SF or fantasy? Hard to say. The near future, the Endarkenment, that Mitchell predicts, with its gigastorms and pandemics and refugees, certainly has elements of the former: the Anchorites and the Sojourners seem more fantastical, though their origins are explained clearly enough. That said, it's no less Sfnal than, for instance, Iain no-M Banks' Transition. Mitchell's not afraid to coin neologisms, though I'm not convinced 'device' as a verb (to replace 'phone' and possibly 'email') will ever catch on. But what do I know? I live in the present.

Why did I like The Bone Clocks so much? Possibly simply because it's jammed -- no, packed tightly and neatly, Tetris-style -- with cool ideas, well-rounded characters and thoughtful examination, leavened with plenty of humour. (A character seeks his daughter in a Brighton hotel and inadvertently finds himself in the midst of an SF convention: "I pass a Dalek blasting out the lines ‘Golden lads and girls all must, As chimney-sweepers, come to dust’".) Not every thread is neatly tied off; some themes aren't examined in sufficient depth; some plot elements remain unexplained. Amidst the fine writing, wordplay and innovation are metaphors that puzzle me ('the wood is Bluetoothed with birdsong': er, what?) But … I loved it: I found it moving at times, annoying at others (see above under 'Crispin Hershey') and unexpectedly chilling. And, as a writer, inspirational because it reminded me of how words can be wielded.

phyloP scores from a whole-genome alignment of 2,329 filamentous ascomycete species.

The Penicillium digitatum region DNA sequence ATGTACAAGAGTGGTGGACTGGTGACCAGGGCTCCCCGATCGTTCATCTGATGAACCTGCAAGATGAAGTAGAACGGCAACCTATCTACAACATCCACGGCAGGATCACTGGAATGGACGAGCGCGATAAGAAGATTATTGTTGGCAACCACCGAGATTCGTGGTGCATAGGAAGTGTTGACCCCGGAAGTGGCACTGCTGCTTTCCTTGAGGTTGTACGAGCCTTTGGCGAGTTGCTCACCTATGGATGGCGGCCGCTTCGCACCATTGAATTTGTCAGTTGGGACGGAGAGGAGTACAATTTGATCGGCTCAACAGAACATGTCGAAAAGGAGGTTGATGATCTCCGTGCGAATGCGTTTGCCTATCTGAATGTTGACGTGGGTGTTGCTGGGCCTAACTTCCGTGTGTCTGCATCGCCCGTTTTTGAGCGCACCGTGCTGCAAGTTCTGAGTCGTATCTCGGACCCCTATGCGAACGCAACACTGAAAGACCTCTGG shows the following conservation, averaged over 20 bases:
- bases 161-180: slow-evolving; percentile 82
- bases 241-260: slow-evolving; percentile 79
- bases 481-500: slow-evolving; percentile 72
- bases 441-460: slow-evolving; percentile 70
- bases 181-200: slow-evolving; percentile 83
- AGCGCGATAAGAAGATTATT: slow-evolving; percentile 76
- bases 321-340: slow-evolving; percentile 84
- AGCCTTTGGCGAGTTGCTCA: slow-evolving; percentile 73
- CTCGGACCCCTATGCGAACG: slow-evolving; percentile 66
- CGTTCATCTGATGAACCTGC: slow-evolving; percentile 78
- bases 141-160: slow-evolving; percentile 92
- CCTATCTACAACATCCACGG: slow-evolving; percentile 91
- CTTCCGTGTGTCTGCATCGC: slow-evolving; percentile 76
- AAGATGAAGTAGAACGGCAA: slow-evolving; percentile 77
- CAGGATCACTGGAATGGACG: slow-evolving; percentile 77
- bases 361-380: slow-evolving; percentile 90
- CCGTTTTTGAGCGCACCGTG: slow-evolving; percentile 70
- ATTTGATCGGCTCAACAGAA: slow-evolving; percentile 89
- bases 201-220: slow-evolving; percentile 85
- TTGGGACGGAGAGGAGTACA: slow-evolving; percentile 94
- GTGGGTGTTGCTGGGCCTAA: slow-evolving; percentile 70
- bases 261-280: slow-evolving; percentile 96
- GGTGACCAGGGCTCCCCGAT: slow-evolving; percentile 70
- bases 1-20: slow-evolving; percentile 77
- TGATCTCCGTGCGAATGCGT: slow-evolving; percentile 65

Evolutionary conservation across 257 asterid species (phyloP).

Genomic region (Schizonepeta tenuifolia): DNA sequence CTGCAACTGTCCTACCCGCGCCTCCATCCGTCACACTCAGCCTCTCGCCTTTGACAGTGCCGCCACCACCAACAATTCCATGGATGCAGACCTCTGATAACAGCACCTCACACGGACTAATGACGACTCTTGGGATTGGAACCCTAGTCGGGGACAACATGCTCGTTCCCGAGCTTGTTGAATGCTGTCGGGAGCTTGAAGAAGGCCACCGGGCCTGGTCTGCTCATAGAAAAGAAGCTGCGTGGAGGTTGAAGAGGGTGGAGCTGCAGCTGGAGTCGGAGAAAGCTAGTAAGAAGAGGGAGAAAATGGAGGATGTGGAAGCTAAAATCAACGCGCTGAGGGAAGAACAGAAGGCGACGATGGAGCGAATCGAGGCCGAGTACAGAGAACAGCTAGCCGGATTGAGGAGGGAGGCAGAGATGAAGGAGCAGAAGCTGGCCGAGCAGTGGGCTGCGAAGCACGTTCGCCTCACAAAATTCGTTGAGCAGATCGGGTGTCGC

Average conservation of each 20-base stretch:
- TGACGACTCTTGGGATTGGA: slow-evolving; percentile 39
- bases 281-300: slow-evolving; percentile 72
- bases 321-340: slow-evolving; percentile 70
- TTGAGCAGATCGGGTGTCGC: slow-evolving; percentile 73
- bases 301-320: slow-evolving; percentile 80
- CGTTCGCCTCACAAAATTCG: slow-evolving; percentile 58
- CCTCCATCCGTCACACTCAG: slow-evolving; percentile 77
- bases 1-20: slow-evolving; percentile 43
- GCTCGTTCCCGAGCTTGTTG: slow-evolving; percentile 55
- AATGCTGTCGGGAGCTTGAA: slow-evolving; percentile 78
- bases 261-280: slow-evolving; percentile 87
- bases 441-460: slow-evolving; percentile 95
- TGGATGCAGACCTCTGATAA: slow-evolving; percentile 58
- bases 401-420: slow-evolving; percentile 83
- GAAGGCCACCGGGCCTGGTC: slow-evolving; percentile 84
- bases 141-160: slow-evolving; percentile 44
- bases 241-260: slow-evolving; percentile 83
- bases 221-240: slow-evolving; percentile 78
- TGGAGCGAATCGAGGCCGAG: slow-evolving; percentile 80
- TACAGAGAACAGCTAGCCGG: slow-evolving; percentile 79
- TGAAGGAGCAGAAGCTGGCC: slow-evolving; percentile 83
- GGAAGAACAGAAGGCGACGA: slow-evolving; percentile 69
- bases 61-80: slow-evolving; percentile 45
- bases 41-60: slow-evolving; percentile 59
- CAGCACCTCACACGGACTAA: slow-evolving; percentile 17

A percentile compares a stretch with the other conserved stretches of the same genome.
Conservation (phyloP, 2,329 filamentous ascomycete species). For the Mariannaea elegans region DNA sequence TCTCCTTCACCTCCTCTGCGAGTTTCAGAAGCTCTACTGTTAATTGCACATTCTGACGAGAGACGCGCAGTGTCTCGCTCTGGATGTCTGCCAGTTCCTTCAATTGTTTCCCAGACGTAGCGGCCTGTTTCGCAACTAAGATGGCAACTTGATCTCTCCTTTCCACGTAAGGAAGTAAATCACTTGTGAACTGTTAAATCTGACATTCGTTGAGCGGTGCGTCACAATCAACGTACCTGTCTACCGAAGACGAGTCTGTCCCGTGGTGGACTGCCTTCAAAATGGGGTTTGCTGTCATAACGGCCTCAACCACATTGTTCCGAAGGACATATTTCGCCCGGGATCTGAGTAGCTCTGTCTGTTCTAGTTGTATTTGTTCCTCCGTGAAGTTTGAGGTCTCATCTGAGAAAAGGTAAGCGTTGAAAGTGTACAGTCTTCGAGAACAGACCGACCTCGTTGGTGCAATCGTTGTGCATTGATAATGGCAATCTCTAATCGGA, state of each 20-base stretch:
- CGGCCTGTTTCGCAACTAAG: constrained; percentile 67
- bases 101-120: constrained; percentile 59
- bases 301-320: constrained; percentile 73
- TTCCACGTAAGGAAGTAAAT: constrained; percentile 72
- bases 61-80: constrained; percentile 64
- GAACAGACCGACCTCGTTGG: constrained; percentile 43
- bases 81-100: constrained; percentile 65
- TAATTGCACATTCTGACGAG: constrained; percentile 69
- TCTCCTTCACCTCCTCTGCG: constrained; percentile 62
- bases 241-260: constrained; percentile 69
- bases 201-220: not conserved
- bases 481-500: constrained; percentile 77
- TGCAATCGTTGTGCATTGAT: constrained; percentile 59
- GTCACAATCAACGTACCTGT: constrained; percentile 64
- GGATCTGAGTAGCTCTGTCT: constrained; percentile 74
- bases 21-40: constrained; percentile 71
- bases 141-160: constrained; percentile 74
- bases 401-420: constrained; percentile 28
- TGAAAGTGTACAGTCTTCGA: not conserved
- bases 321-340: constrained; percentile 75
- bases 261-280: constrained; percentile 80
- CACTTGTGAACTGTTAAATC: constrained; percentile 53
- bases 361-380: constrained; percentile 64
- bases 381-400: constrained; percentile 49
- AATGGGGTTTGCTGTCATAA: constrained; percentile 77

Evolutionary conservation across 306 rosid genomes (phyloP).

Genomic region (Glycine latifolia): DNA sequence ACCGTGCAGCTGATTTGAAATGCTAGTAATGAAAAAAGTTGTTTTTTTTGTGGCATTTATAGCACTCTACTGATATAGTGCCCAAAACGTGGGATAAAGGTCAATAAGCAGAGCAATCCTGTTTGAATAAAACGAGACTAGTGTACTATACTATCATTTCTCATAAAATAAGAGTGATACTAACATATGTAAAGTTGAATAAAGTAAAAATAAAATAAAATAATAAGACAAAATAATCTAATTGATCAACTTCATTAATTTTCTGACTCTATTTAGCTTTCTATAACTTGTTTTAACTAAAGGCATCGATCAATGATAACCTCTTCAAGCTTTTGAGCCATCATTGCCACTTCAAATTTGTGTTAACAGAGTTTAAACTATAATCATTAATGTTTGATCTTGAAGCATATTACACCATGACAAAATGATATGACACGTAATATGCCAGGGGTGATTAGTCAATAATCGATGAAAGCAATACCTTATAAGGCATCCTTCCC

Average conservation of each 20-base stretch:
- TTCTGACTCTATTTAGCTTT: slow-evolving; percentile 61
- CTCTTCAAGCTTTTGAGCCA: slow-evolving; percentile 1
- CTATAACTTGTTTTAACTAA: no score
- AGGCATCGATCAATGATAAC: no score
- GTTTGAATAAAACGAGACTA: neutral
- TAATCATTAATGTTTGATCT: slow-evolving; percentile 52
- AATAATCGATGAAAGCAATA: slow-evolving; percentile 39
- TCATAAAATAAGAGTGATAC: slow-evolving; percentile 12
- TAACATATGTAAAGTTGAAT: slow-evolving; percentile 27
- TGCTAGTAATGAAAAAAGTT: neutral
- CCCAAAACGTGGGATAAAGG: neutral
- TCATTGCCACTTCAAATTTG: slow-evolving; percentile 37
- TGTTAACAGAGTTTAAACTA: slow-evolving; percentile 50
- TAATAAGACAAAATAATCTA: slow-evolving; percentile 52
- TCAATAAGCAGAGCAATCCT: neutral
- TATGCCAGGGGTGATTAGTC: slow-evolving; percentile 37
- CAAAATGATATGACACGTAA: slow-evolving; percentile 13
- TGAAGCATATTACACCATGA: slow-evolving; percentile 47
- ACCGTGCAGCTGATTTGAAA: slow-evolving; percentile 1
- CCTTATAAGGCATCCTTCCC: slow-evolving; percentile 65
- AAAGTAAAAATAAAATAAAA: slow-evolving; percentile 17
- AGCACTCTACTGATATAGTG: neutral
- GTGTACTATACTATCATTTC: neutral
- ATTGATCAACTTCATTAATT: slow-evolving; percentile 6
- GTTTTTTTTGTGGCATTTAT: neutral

Thursday, October 23, 2014

2014/36: All the Truth that's In Me -- Julie Berry

What do I care if it’s shocking? I am shocking. What was done to me was shocking. I am outside the boundaries for ever, no longer decent. I will leave grapes for you in your own home.

This is a novel for young adults (it was shortlisted for the Carnegie Medal) set in Puritan revolutionary America, somewhere in New England. Four years ago, two girls went missing from the small town of Roswell Station: two years ago, Judith Finch stumbled home, unable to speak of what had happened to her. Half her tongue had been cut out.

Judith, the narrator of this novel, is forced to silence, but she observes those around her with a keen eye. The townsfolk eye her askance: they believe that she was abducted and abused by a stranger, and they punish her for her perceived impurity. There's no pity here. “You’re only alive because you’ve got no tongue,” he says. “Otherwise you’d be punished for adultery." Judith alone knows the truth of what happened to her, and to Lottie Pratt whose naked body washed up in the river. And she's unable to tell anyone: unwilling, too, to recount her story, even if she could.